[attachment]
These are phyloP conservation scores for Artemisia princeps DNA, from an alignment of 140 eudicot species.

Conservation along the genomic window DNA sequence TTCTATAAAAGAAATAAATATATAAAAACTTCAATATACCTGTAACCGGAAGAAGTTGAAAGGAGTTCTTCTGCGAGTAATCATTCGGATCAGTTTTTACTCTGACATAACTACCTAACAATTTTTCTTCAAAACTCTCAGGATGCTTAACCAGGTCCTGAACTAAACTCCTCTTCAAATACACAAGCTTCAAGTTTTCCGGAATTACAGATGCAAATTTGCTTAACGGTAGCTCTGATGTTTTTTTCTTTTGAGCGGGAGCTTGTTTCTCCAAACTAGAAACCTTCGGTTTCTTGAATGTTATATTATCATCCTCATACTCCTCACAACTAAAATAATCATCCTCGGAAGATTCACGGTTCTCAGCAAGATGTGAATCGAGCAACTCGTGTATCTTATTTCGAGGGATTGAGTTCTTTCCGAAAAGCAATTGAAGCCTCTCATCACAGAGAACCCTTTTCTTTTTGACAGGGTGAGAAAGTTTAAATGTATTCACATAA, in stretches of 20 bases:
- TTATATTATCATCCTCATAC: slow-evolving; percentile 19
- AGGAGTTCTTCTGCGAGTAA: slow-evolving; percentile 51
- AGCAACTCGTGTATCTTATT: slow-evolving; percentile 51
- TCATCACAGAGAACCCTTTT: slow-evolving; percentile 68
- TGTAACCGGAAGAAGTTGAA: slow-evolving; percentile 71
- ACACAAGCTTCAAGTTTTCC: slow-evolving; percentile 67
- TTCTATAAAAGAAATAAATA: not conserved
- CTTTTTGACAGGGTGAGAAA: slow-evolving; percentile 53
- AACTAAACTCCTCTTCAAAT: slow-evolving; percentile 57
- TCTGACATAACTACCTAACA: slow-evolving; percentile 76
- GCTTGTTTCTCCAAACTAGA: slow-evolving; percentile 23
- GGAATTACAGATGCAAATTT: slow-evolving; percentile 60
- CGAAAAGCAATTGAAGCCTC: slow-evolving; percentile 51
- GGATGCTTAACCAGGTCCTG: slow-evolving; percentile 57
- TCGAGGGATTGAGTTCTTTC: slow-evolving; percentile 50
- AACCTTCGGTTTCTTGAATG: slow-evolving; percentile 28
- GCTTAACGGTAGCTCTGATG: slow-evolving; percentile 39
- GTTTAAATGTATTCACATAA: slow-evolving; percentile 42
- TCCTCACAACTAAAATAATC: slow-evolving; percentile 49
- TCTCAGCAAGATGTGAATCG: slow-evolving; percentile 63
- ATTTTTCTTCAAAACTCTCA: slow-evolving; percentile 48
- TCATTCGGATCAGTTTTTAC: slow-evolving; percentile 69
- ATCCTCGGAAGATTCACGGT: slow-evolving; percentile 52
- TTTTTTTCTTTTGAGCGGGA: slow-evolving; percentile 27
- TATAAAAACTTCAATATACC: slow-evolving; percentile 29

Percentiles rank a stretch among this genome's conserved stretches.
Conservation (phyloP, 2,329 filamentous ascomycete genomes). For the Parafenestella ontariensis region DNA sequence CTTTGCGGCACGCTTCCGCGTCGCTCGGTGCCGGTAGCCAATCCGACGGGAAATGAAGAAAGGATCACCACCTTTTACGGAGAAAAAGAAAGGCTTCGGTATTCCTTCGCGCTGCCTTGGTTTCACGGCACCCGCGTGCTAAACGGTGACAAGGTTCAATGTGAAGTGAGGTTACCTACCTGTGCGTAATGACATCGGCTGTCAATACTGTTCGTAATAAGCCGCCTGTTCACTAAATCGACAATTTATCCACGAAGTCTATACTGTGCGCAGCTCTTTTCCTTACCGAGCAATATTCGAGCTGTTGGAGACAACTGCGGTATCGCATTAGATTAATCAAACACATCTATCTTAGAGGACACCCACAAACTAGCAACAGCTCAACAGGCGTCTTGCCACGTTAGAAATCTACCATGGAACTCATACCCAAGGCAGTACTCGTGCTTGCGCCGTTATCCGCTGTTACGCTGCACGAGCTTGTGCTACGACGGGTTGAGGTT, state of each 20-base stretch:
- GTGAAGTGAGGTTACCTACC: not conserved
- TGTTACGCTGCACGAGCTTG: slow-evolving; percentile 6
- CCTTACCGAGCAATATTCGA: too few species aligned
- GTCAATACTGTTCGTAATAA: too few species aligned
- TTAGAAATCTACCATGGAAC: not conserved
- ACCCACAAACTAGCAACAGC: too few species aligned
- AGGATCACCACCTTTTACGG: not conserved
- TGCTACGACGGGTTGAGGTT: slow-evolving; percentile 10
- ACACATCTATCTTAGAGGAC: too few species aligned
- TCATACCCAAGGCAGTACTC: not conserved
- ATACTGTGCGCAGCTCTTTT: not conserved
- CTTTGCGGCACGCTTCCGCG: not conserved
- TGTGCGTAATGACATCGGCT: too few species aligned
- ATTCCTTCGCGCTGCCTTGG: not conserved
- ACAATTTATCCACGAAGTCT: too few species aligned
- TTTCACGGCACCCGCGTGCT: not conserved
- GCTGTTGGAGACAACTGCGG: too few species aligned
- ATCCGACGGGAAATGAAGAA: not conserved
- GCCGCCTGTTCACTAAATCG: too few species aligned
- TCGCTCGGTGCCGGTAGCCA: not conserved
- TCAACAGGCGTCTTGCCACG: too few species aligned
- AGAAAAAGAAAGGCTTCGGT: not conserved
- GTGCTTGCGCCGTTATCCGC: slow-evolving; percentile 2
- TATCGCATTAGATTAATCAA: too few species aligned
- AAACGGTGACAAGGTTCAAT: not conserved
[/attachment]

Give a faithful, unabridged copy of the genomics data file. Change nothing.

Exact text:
These are phyloP conservation scores for Artemisia princeps DNA, from an alignment of 140 eudicot species.

Conservation along the genomic window DNA sequence TTCTATAAAAGAAATAAATATATAAAAACTTCAATATACCTGTAACCGGAAGAAGTTGAAAGGAGTTCTTCTGCGAGTAATCATTCGGATCAGTTTTTACTCTGACATAACTACCTAACAATTTTTCTTCAAAACTCTCAGGATGCTTAACCAGGTCCTGAACTAAACTCCTCTTCAAATACACAAGCTTCAAGTTTTCCGGAATTACAGATGCAAATTTGCTTAACGGTAGCTCTGATGTTTTTTTCTTTTGAGCGGGAGCTTGTTTCTCCAAACTAGAAACCTTCGGTTTCTTGAATGTTATATTATCATCCTCATACTCCTCACAACTAAAATAATCATCCTCGGAAGATTCACGGTTCTCAGCAAGATGTGAATCGAGCAACTCGTGTATCTTATTTCGAGGGATTGAGTTCTTTCCGAAAAGCAATTGAAGCCTCTCATCACAGAGAACCCTTTTCTTTTTGACAGGGTGAGAAAGTTTAAATGTATTCACATAA, in stretches of 20 bases:
- TTATATTATCATCCTCATAC: slow-evolving; percentile 19
- AGGAGTTCTTCTGCGAGTAA: slow-evolving; percentile 51
- AGCAACTCGTGTATCTTATT: slow-evolving; percentile 51
- TCATCACAGAGAACCCTTTT: slow-evolving; percentile 68
- TGTAACCGGAAGAAGTTGAA: slow-evolving; percentile 71
- ACACAAGCTTCAAGTTTTCC: slow-evolving; percentile 67
- TTCTATAAAAGAAATAAATA: not conserved
- CTTTTTGACAGGGTGAGAAA: slow-evolving; percentile 53
- AACTAAACTCCTCTTCAAAT: slow-evolving; percentile 57
- TCTGACATAACTACCTAACA: slow-evolving; percentile 76
- GCTTGTTTCTCCAAACTAGA: slow-evolving; percentile 23
- GGAATTACAGATGCAAATTT: slow-evolving; percentile 60
- CGAAAAGCAATTGAAGCCTC: slow-evolving; percentile 51
- GGATGCTTAACCAGGTCCTG: slow-evolving; percentile 57
- TCGAGGGATTGAGTTCTTTC: slow-evolving; percentile 50
- AACCTTCGGTTTCTTGAATG: slow-evolving; percentile 28
- GCTTAACGGTAGCTCTGATG: slow-evolving; percentile 39
- GTTTAAATGTATTCACATAA: slow-evolving; percentile 42
- TCCTCACAACTAAAATAATC: slow-evolving; percentile 49
- TCTCAGCAAGATGTGAATCG: slow-evolving; percentile 63
- ATTTTTCTTCAAAACTCTCA: slow-evolving; percentile 48
- TCATTCGGATCAGTTTTTAC: slow-evolving; percentile 69
- ATCCTCGGAAGATTCACGGT: slow-evolving; percentile 52
- TTTTTTTCTTTTGAGCGGGA: slow-evolving; percentile 27
- TATAAAAACTTCAATATACC: slow-evolving; percentile 29

Percentiles rank a stretch among this genome's conserved stretches.
Conservation (phyloP, 2,329 filamentous ascomycete genomes). For the Parafenestella ontariensis region DNA sequence CTTTGCGGCACGCTTCCGCGTCGCTCGGTGCCGGTAGCCAATCCGACGGGAAATGAAGAAAGGATCACCACCTTTTACGGAGAAAAAGAAAGGCTTCGGTATTCCTTCGCGCTGCCTTGGTTTCACGGCACCCGCGTGCTAAACGGTGACAAGGTTCAATGTGAAGTGAGGTTACCTACCTGTGCGTAATGACATCGGCTGTCAATACTGTTCGTAATAAGCCGCCTGTTCACTAAATCGACAATTTATCCACGAAGTCTATACTGTGCGCAGCTCTTTTCCTTACCGAGCAATATTCGAGCTGTTGGAGACAACTGCGGTATCGCATTAGATTAATCAAACACATCTATCTTAGAGGACACCCACAAACTAGCAACAGCTCAACAGGCGTCTTGCCACGTTAGAAATCTACCATGGAACTCATACCCAAGGCAGTACTCGTGCTTGCGCCGTTATCCGCTGTTACGCTGCACGAGCTTGTGCTACGACGGGTTGAGGTT, state of each 20-base stretch:
- GTGAAGTGAGGTTACCTACC: not conserved
- TGTTACGCTGCACGAGCTTG: slow-evolving; percentile 6
- CCTTACCGAGCAATATTCGA: too few species aligned
- GTCAATACTGTTCGTAATAA: too few species aligned
- TTAGAAATCTACCATGGAAC: not conserved
- ACCCACAAACTAGCAACAGC: too few species aligned
- AGGATCACCACCTTTTACGG: not conserved
- TGCTACGACGGGTTGAGGTT: slow-evolving; percentile 10
- ACACATCTATCTTAGAGGAC: too few species aligned
- TCATACCCAAGGCAGTACTC: not conserved
- ATACTGTGCGCAGCTCTTTT: not conserved
- CTTTGCGGCACGCTTCCGCG: not conserved
- TGTGCGTAATGACATCGGCT: too few species aligned
- ATTCCTTCGCGCTGCCTTGG: not conserved
- ACAATTTATCCACGAAGTCT: too few species aligned
- TTTCACGGCACCCGCGTGCT: not conserved
- GCTGTTGGAGACAACTGCGG: too few species aligned
- ATCCGACGGGAAATGAAGAA: not conserved
- GCCGCCTGTTCACTAAATCG: too few species aligned
- TCGCTCGGTGCCGGTAGCCA: not conserved
- TCAACAGGCGTCTTGCCACG: too few species aligned
- AGAAAAAGAAAGGCTTCGGT: not conserved
- GTGCTTGCGCCGTTATCCGC: slow-evolving; percentile 2
- TATCGCATTAGATTAATCAA: too few species aligned
- AAACGGTGACAAGGTTCAAT: not conserved